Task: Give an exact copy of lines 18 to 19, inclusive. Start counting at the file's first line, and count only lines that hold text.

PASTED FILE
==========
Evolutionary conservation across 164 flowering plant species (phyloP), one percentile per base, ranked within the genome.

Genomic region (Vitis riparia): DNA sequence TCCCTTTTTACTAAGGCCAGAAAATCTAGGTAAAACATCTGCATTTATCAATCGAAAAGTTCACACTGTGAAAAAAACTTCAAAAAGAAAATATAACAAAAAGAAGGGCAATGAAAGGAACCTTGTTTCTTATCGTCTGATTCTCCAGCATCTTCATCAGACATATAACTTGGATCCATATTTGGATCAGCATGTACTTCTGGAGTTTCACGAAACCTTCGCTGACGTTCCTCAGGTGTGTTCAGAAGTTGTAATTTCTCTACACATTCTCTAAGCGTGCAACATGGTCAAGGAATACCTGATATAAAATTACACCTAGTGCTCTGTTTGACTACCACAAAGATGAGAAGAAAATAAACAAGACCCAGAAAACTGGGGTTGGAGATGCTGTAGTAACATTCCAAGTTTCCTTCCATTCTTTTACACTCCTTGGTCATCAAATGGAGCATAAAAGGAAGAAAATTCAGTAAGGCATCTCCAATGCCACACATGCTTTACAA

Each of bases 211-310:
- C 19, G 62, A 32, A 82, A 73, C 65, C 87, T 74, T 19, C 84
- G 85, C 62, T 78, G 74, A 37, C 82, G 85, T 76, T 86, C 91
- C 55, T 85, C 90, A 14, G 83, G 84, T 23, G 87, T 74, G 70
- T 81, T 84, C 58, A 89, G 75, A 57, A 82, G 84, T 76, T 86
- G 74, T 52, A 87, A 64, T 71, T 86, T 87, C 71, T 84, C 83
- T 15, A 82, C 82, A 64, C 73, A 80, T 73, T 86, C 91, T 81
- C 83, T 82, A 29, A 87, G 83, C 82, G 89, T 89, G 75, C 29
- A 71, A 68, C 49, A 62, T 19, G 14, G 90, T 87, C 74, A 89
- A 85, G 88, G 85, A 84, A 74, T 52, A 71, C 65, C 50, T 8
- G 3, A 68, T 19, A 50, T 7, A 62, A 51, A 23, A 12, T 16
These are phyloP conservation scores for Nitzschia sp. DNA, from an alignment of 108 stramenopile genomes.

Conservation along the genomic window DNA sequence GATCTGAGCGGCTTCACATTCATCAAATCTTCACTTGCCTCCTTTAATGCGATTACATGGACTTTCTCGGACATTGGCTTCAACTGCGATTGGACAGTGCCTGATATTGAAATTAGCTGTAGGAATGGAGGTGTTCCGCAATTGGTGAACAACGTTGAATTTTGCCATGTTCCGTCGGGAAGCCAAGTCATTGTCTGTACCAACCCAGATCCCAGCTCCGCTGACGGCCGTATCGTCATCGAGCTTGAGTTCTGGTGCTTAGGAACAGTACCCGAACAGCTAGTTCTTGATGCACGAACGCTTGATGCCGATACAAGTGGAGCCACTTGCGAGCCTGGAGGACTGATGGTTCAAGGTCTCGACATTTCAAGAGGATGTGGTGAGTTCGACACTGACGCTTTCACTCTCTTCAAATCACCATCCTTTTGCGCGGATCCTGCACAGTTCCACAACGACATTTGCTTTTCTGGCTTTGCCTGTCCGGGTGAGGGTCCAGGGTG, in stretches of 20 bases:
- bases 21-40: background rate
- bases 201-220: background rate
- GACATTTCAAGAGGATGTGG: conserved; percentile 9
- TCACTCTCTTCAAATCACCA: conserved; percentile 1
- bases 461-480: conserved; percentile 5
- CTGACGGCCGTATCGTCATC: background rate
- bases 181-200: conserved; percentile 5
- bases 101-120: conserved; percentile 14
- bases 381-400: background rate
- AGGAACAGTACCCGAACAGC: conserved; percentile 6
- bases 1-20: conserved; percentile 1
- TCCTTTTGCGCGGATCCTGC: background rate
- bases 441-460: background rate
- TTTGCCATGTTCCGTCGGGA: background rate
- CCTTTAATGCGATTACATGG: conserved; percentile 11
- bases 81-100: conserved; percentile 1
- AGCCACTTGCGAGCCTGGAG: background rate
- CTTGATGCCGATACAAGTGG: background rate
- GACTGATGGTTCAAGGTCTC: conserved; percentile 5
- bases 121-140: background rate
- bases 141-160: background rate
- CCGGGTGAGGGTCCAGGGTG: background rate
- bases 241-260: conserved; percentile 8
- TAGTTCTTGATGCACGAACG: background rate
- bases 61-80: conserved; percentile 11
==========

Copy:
- GACATTTCAAGAGGATGTGG: conserved; percentile 9
- TCACTCTCTTCAAATCACCA: conserved; percentile 1